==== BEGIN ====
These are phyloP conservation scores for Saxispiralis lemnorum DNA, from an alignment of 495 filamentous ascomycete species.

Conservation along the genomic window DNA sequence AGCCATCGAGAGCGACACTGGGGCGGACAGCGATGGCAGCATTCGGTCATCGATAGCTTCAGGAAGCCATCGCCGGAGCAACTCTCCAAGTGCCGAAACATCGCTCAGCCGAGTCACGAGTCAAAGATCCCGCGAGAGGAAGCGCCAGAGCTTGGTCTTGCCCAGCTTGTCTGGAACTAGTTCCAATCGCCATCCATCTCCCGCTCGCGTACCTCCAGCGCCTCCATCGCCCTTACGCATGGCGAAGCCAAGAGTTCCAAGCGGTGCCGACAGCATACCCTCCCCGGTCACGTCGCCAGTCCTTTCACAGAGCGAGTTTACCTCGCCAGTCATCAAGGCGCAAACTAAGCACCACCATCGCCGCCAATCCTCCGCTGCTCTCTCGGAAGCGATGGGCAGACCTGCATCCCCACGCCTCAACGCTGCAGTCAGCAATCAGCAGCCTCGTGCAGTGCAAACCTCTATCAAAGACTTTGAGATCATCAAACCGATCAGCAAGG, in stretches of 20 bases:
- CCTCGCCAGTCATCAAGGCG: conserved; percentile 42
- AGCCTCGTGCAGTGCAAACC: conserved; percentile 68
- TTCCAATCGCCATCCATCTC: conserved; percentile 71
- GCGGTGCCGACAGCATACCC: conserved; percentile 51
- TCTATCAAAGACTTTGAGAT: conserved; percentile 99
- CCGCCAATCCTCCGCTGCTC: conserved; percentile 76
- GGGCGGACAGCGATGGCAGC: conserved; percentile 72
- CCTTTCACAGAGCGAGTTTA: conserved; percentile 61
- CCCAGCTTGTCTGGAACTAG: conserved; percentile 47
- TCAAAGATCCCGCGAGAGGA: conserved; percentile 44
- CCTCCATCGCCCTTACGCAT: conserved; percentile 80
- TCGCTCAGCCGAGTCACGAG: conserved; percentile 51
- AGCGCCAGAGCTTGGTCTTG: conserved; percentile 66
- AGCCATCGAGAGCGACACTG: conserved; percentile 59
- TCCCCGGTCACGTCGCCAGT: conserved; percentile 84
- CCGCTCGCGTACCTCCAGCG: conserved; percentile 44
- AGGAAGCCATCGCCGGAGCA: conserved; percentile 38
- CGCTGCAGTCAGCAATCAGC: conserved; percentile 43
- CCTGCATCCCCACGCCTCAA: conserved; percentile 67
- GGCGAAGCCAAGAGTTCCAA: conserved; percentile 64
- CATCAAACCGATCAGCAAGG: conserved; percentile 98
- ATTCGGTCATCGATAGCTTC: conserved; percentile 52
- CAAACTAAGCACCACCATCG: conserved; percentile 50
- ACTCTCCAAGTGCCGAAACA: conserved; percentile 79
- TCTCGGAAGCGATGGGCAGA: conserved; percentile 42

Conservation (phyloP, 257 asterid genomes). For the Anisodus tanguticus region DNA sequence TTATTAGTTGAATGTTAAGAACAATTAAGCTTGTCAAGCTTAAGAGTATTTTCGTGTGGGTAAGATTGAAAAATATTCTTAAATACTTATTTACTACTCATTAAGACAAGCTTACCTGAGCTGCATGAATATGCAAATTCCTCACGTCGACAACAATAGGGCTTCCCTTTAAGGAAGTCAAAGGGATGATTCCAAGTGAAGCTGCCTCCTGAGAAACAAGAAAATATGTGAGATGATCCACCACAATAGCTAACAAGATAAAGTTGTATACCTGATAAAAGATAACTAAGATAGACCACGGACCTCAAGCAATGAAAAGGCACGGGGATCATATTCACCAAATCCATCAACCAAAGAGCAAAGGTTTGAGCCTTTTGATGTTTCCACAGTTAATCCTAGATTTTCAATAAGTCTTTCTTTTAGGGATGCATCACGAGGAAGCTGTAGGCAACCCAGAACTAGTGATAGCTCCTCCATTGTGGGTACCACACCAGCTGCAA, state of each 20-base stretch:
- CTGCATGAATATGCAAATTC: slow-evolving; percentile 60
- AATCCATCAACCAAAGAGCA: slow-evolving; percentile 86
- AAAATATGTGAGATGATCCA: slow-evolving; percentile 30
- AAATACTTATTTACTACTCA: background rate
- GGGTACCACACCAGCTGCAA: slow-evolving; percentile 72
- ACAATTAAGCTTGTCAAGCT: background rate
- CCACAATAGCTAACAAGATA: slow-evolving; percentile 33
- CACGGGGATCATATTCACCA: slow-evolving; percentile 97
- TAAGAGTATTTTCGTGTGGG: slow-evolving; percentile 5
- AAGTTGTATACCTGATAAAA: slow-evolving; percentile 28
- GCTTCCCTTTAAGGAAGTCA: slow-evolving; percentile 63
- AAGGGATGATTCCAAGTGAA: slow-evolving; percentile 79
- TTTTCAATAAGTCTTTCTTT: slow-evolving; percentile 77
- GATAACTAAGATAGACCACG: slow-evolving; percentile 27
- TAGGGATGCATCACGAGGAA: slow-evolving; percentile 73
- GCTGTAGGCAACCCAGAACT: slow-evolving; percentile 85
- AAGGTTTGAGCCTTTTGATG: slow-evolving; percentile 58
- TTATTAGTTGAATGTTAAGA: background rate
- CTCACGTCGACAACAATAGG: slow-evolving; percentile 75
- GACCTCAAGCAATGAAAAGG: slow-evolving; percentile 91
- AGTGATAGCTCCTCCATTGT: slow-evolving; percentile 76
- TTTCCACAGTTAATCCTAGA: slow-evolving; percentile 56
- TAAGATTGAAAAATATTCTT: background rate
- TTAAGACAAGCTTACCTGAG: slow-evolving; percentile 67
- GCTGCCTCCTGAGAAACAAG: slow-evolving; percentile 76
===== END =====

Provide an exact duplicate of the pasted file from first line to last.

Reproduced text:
These are phyloP conservation scores for Saxispiralis lemnorum DNA, from an alignment of 495 filamentous ascomycete species.

Conservation along the genomic window DNA sequence AGCCATCGAGAGCGACACTGGGGCGGACAGCGATGGCAGCATTCGGTCATCGATAGCTTCAGGAAGCCATCGCCGGAGCAACTCTCCAAGTGCCGAAACATCGCTCAGCCGAGTCACGAGTCAAAGATCCCGCGAGAGGAAGCGCCAGAGCTTGGTCTTGCCCAGCTTGTCTGGAACTAGTTCCAATCGCCATCCATCTCCCGCTCGCGTACCTCCAGCGCCTCCATCGCCCTTACGCATGGCGAAGCCAAGAGTTCCAAGCGGTGCCGACAGCATACCCTCCCCGGTCACGTCGCCAGTCCTTTCACAGAGCGAGTTTACCTCGCCAGTCATCAAGGCGCAAACTAAGCACCACCATCGCCGCCAATCCTCCGCTGCTCTCTCGGAAGCGATGGGCAGACCTGCATCCCCACGCCTCAACGCTGCAGTCAGCAATCAGCAGCCTCGTGCAGTGCAAACCTCTATCAAAGACTTTGAGATCATCAAACCGATCAGCAAGG, in stretches of 20 bases:
- CCTCGCCAGTCATCAAGGCG: conserved; percentile 42
- AGCCTCGTGCAGTGCAAACC: conserved; percentile 68
- TTCCAATCGCCATCCATCTC: conserved; percentile 71
- GCGGTGCCGACAGCATACCC: conserved; percentile 51
- TCTATCAAAGACTTTGAGAT: conserved; percentile 99
- CCGCCAATCCTCCGCTGCTC: conserved; percentile 76
- GGGCGGACAGCGATGGCAGC: conserved; percentile 72
- CCTTTCACAGAGCGAGTTTA: conserved; percentile 61
- CCCAGCTTGTCTGGAACTAG: conserved; percentile 47
- TCAAAGATCCCGCGAGAGGA: conserved; percentile 44
- CCTCCATCGCCCTTACGCAT: conserved; percentile 80
- TCGCTCAGCCGAGTCACGAG: conserved; percentile 51
- AGCGCCAGAGCTTGGTCTTG: conserved; percentile 66
- AGCCATCGAGAGCGACACTG: conserved; percentile 59
- TCCCCGGTCACGTCGCCAGT: conserved; percentile 84
- CCGCTCGCGTACCTCCAGCG: conserved; percentile 44
- AGGAAGCCATCGCCGGAGCA: conserved; percentile 38
- CGCTGCAGTCAGCAATCAGC: conserved; percentile 43
- CCTGCATCCCCACGCCTCAA: conserved; percentile 67
- GGCGAAGCCAAGAGTTCCAA: conserved; percentile 64
- CATCAAACCGATCAGCAAGG: conserved; percentile 98
- ATTCGGTCATCGATAGCTTC: conserved; percentile 52
- CAAACTAAGCACCACCATCG: conserved; percentile 50
- ACTCTCCAAGTGCCGAAACA: conserved; percentile 79
- TCTCGGAAGCGATGGGCAGA: conserved; percentile 42

Conservation (phyloP, 257 asterid genomes). For the Anisodus tanguticus region DNA sequence TTATTAGTTGAATGTTAAGAACAATTAAGCTTGTCAAGCTTAAGAGTATTTTCGTGTGGGTAAGATTGAAAAATATTCTTAAATACTTATTTACTACTCATTAAGACAAGCTTACCTGAGCTGCATGAATATGCAAATTCCTCACGTCGACAACAATAGGGCTTCCCTTTAAGGAAGTCAAAGGGATGATTCCAAGTGAAGCTGCCTCCTGAGAAACAAGAAAATATGTGAGATGATCCACCACAATAGCTAACAAGATAAAGTTGTATACCTGATAAAAGATAACTAAGATAGACCACGGACCTCAAGCAATGAAAAGGCACGGGGATCATATTCACCAAATCCATCAACCAAAGAGCAAAGGTTTGAGCCTTTTGATGTTTCCACAGTTAATCCTAGATTTTCAATAAGTCTTTCTTTTAGGGATGCATCACGAGGAAGCTGTAGGCAACCCAGAACTAGTGATAGCTCCTCCATTGTGGGTACCACACCAGCTGCAA, state of each 20-base stretch:
- CTGCATGAATATGCAAATTC: slow-evolving; percentile 60
- AATCCATCAACCAAAGAGCA: slow-evolving; percentile 86
- AAAATATGTGAGATGATCCA: slow-evolving; percentile 30
- AAATACTTATTTACTACTCA: background rate
- GGGTACCACACCAGCTGCAA: slow-evolving; percentile 72
- ACAATTAAGCTTGTCAAGCT: background rate
- CCACAATAGCTAACAAGATA: slow-evolving; percentile 33
- CACGGGGATCATATTCACCA: slow-evolving; percentile 97
- TAAGAGTATTTTCGTGTGGG: slow-evolving; percentile 5
- AAGTTGTATACCTGATAAAA: slow-evolving; percentile 28
- GCTTCCCTTTAAGGAAGTCA: slow-evolving; percentile 63
- AAGGGATGATTCCAAGTGAA: slow-evolving; percentile 79
- TTTTCAATAAGTCTTTCTTT: slow-evolving; percentile 77
- GATAACTAAGATAGACCACG: slow-evolving; percentile 27
- TAGGGATGCATCACGAGGAA: slow-evolving; percentile 73
- GCTGTAGGCAACCCAGAACT: slow-evolving; percentile 85
- AAGGTTTGAGCCTTTTGATG: slow-evolving; percentile 58
- TTATTAGTTGAATGTTAAGA: background rate
- CTCACGTCGACAACAATAGG: slow-evolving; percentile 75
- GACCTCAAGCAATGAAAAGG: slow-evolving; percentile 91
- AGTGATAGCTCCTCCATTGT: slow-evolving; percentile 76
- TTTCCACAGTTAATCCTAGA: slow-evolving; percentile 56
- TAAGATTGAAAAATATTCTT: background rate
- TTAAGACAAGCTTACCTGAG: slow-evolving; percentile 67
- GCTGCCTCCTGAGAAACAAG: slow-evolving; percentile 76